Hundreds of concerts in Germany's music hubs celebrated Witold Lutoslawski's 100th birthday on January 25. He's considered one of the 20th century's most influential composers.
There's an anecdote about Beethoven that the main theme of his famous Fifth Symphony derived from the knocking of a mailman on his door. Polish composer Witold Lutoslawski (1913 - 1994) could likely have described something similar; after all, coincidence played a major role in his work.
In 1960, Lutoslawski heard John Cage's piano concerto on the radio. Eccentric American composer Cage was a pioneer of aleatoric - or chance-controlled - music. "Alea," from the Latin, means "games involving dice" or "a game of chance." Such aleatoric compositions deemed that performers randomly bring together ready-made musical fragments to create a musical piece as a whole. Just as with jazz, no two performances of an aleatoric music piece are the same.
Lutoslawski was wild about Cage's concept, but forged his own path, thus "controlled" aleatoric music became the Polish composer's trademark. Passages in his works at times contain meticulously detailed composition notes, while others are left to chance. The result is a unique, often highly expressive soundscape.
"He created his own personal, immediately recognizable music language," said Polish composer Krzysztof Meyer, who distinctly remembers his encounters with Lutoslawski, "Only very few 20th century composers managed that."
As a young music student, Meyer was permitted to present his own compositions to the master. The hours spent with Lutoslawski some 50 years ago in Warsaw remain unforgettable. It became clear to him that music was more than just an experience of sound for Lutoslawski.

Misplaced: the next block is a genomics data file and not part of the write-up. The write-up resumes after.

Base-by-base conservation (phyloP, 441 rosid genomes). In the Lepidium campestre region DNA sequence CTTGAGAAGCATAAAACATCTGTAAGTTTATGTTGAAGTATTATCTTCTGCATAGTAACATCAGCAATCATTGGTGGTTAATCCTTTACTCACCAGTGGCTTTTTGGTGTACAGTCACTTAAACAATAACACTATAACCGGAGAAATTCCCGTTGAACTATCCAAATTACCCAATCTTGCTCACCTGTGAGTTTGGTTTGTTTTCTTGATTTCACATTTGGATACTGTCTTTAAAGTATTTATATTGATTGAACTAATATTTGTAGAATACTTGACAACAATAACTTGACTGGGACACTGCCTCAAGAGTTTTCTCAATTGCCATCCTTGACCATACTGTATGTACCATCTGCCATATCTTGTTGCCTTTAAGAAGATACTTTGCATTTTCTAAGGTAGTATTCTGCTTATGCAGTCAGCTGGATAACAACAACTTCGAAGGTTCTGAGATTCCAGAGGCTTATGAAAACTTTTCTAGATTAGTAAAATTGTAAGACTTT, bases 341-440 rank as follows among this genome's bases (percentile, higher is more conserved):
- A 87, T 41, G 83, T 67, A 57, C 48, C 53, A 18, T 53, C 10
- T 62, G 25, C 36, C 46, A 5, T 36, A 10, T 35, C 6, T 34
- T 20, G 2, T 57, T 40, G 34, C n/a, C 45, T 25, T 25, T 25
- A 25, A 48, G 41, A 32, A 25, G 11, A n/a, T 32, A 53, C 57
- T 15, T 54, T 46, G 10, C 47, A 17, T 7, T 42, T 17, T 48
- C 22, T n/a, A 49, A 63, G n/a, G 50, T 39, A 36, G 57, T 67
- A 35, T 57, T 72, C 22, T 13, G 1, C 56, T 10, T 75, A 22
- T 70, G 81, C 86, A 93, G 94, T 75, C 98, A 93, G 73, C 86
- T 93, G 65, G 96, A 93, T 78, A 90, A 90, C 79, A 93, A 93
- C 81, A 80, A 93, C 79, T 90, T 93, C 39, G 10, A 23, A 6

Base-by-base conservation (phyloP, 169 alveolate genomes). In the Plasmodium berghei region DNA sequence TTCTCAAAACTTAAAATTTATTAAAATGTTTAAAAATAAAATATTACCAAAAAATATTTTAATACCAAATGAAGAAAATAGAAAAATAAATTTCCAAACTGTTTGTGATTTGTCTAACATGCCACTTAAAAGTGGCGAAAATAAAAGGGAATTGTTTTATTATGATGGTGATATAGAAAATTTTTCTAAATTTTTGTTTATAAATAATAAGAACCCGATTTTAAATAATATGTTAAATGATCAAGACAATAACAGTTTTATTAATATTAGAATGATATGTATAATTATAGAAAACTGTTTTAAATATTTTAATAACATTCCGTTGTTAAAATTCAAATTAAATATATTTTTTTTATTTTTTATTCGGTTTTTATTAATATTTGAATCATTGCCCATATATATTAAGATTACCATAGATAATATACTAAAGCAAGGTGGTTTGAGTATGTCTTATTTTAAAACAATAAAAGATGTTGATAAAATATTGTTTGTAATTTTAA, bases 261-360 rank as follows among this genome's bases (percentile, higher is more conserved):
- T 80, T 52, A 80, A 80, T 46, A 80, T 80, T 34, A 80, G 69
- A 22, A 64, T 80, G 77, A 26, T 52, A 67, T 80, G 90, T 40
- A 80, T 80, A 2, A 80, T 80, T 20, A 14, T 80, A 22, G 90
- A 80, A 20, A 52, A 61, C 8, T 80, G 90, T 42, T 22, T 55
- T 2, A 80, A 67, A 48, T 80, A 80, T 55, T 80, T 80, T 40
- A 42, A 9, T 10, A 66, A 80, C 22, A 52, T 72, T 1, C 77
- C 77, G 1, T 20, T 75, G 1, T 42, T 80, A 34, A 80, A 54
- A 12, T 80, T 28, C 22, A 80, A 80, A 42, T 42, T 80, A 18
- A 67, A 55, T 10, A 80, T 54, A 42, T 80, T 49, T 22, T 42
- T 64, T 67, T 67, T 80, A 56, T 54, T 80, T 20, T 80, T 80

"What surprised me was that he began to talk about politics," Meyer recalled. "He prompted me to consider that we were not living in a free country. I think he probably wanted to express his own kind of patriotism, and perhaps wanted to teach me - as a young man - something of a different nature."
Indeed, Lutoslawski's own life reflected the dramatic events of his native country. Born during a time when Poland did not exist as a state, the composer was part of that first generation of young people who saw the reestablishment of Polish statehood following World War I, and had to once again defend it during the Second World War.
After World War II, his country became a satellite Soviet state. Lutoslawski, who came from an aristocratic family, never came to terms with the status quo of Communist Poland. Music became his escape, while also facilitating his departure from the country. His international renown lent him authority, which he was also able to employ in his support of the "Solidarnosc" movement of the 1980s. He ultimately spent the last years of his life in a free and democratic Poland - the dream of his generation.
Artist and cosmopolitan
Lutoslawski wrote music for the 20th century's greatest performers: Russian cellist Mstislav Rostopovich, German baritone Dietrich Fischer-Dieskau, Polish pianist Krystian Zimerman and German violinist Anne-Sophie Mutter, to name just a few. As a conductor of his own works, he performed with the world's leading symphonic orchestras.
Lutoslawski's works, such as "Concerto for Orchestra," his four symphonies, "Jeux venitiens," "Livre pour orchestre" and his cello and piano concertos have long been part of the 20th-century musical canon. Krzysztof Meyer is convinced that these works will stand the test of time. "Lutoslawski had a habit of saying that just as the primary aim of science is discovering the truth, the central aim of art is beauty," he noted - certain that the works of his musical mentor had achieved that aim.
Perhaps Poland's most significant composer after Chopin, Lutoslawski embodied the "Polish School" after 1945 - a period of incredible creativity. The compositions of Lutoslawski, who died in 1994, have enjoyed reception far beyond the world of the avant-garde.